if the project interests you. I’ve seen used fences for sale from
time to time for under $150 – look on Ebay and check the different

Furthermore, I’ve seen a lot of used contractors saws sold for under
$200 with nice Biesemeyer-style fences on them. People sell them
cheap because they take up a lot of space. I’d buy one of those saws,
switch the fences, and resell it.

I saw a design for a wood Biesemeyer copy and it looked solid. I think
it was in Fine Woodworking. Also there are numerous designs around
that require welding, which you may not want to get into.

Some guys are building stuff with 80-20 extrusions, which look good
but don’t save you much money on such projects.

View Viktor's profile


464 posts in 3418 days

#3 posted 01-12-2011 10:07 PM

Here is an example
ebay is a great source for 8020 components

View Gregn's profile


1642 posts in 2983 days

#4 posted 01-12-2011 10:13 PM

This what your looking for?

-- I don't make mistakes, I have great learning lessons, Greg

View willy3486's profile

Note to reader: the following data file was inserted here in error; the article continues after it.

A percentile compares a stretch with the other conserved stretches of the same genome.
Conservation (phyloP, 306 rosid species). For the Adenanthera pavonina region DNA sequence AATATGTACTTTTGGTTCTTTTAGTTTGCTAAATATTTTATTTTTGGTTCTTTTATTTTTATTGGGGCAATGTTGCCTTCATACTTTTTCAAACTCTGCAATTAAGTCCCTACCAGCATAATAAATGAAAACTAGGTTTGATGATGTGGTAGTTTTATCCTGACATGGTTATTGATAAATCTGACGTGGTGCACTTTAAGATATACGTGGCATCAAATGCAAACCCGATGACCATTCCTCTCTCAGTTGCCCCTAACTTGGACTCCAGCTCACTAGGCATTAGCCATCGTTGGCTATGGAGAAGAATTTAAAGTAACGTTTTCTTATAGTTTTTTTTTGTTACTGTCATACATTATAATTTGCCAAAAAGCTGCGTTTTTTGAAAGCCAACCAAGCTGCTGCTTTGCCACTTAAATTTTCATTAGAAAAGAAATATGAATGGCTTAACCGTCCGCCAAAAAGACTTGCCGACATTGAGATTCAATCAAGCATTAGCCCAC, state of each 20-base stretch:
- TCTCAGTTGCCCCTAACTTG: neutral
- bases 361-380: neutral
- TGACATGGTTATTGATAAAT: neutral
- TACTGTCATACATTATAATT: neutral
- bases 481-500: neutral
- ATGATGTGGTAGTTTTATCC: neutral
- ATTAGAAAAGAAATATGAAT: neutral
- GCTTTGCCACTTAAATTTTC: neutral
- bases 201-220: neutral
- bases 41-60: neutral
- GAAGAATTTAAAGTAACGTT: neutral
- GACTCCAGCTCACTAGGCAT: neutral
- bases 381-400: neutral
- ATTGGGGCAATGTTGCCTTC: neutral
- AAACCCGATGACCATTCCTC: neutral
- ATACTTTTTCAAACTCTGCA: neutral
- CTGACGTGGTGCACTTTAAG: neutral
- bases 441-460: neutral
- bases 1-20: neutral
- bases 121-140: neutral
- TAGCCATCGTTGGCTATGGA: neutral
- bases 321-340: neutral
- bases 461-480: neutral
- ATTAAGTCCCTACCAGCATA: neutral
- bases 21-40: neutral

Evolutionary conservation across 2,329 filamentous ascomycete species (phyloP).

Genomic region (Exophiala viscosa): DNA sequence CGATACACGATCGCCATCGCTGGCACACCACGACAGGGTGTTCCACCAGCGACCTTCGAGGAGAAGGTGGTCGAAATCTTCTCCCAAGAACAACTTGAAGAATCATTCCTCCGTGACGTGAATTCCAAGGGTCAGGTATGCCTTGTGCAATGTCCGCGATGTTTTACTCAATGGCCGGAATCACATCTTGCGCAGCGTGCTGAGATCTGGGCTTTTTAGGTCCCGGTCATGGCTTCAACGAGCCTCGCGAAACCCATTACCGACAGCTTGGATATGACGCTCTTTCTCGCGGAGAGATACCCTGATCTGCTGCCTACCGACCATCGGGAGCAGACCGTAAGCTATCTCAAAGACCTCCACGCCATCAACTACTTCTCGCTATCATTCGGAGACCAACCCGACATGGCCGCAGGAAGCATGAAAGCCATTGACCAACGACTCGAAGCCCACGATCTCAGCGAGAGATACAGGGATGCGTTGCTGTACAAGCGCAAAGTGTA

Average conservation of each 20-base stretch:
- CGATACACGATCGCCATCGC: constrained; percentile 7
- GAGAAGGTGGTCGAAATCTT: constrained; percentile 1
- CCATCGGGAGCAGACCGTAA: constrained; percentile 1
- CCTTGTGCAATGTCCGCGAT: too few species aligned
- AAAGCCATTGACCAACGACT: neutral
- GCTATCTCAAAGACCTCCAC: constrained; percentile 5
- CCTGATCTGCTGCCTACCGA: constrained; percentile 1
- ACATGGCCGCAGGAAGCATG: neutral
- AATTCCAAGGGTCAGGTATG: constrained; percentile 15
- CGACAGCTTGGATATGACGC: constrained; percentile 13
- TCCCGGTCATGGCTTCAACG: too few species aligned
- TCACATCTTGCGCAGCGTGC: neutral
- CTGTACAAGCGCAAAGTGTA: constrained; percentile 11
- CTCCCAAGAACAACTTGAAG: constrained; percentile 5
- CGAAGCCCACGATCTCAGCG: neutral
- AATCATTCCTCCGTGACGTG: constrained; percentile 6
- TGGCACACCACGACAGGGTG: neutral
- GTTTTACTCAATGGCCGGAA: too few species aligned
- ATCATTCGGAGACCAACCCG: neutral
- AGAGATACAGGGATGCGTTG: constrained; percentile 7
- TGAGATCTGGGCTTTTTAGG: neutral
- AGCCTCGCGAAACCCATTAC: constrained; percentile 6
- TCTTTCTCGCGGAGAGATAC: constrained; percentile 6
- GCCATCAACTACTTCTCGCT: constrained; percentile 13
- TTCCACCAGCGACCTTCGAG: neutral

77 posts in 3397 days

#5 posted 01-14-2011 05:15 AM

I will study those. I would like to make it as simple but accurite as I can. Do you remember which issue in fine woodworking it was in Loren? If not ,no big problem. I don’t mind welding some but to mill and stuff I don’t have that capabillity. I was thinking of a design that may use “L” shaped angle iron for the rails. I saw one that a guy made from a book . One of the woodworking magazines made a small book they sold that had it in it. I think it was sold in the 90s . Anyway it was one of the fences but it was made out of all wood. It looked really nice and used the “L” angle iron for the rails. I would love to see plans similar to that. I have the ability to do that. I can weld up some but I am limited to a 220 Lincoln arc welder and a CH 110 arc welder. No milling or precise tools to cut parts out of metal. I do have a small bench metalworking lathe but its for aluminum and soft metals. I am setting up my shop to do woodworking more and in no hurry at the present. I hope to redo the tablesaw and redo the cart I have it on. I hope to extend the table out and make it wider. Thanks for hte ideas out there.